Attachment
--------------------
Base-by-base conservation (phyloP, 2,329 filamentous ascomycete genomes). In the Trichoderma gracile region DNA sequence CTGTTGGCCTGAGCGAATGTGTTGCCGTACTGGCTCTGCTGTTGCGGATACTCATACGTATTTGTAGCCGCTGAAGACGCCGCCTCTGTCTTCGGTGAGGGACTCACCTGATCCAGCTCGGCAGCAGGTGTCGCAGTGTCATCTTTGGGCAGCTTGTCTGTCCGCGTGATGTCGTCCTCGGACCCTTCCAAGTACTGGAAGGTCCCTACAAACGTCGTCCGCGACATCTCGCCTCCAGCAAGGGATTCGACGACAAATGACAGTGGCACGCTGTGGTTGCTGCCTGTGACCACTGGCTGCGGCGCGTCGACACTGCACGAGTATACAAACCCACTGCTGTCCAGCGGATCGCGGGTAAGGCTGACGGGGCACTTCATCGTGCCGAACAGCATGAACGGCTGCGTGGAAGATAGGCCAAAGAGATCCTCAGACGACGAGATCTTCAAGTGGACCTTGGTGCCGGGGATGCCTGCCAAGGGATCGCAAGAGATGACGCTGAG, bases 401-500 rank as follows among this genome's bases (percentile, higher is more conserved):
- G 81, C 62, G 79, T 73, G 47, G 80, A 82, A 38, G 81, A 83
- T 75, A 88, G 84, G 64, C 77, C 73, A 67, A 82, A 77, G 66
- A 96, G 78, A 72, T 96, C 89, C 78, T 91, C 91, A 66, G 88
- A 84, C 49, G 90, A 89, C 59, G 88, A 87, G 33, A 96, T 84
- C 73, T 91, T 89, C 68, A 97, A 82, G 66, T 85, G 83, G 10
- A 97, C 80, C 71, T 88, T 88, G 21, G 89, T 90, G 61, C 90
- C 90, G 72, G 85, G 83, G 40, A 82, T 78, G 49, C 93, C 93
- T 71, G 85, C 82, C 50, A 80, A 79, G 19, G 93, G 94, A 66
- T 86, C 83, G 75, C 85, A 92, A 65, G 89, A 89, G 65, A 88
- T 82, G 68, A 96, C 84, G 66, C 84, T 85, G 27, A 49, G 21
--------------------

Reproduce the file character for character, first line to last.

Base-by-base conservation (phyloP, 2,329 filamentous ascomycete genomes). In the Trichoderma gracile region DNA sequence CTGTTGGCCTGAGCGAATGTGTTGCCGTACTGGCTCTGCTGTTGCGGATACTCATACGTATTTGTAGCCGCTGAAGACGCCGCCTCTGTCTTCGGTGAGGGACTCACCTGATCCAGCTCGGCAGCAGGTGTCGCAGTGTCATCTTTGGGCAGCTTGTCTGTCCGCGTGATGTCGTCCTCGGACCCTTCCAAGTACTGGAAGGTCCCTACAAACGTCGTCCGCGACATCTCGCCTCCAGCAAGGGATTCGACGACAAATGACAGTGGCACGCTGTGGTTGCTGCCTGTGACCACTGGCTGCGGCGCGTCGACACTGCACGAGTATACAAACCCACTGCTGTCCAGCGGATCGCGGGTAAGGCTGACGGGGCACTTCATCGTGCCGAACAGCATGAACGGCTGCGTGGAAGATAGGCCAAAGAGATCCTCAGACGACGAGATCTTCAAGTGGACCTTGGTGCCGGGGATGCCTGCCAAGGGATCGCAAGAGATGACGCTGAG, bases 401-500 rank as follows among this genome's bases (percentile, higher is more conserved):
- G 81, C 62, G 79, T 73, G 47, G 80, A 82, A 38, G 81, A 83
- T 75, A 88, G 84, G 64, C 77, C 73, A 67, A 82, A 77, G 66
- A 96, G 78, A 72, T 96, C 89, C 78, T 91, C 91, A 66, G 88
- A 84, C 49, G 90, A 89, C 59, G 88, A 87, G 33, A 96, T 84
- C 73, T 91, T 89, C 68, A 97, A 82, G 66, T 85, G 83, G 10
- A 97, C 80, C 71, T 88, T 88, G 21, G 89, T 90, G 61, C 90
- C 90, G 72, G 85, G 83, G 40, A 82, T 78, G 49, C 93, C 93
- T 71, G 85, C 82, C 50, A 80, A 79, G 19, G 93, G 94, A 66
- T 86, C 83, G 75, C 85, A 92, A 65, G 89, A 89, G 65, A 88
- T 82, G 68, A 96, C 84, G 66, C 84, T 85, G 27, A 49, G 21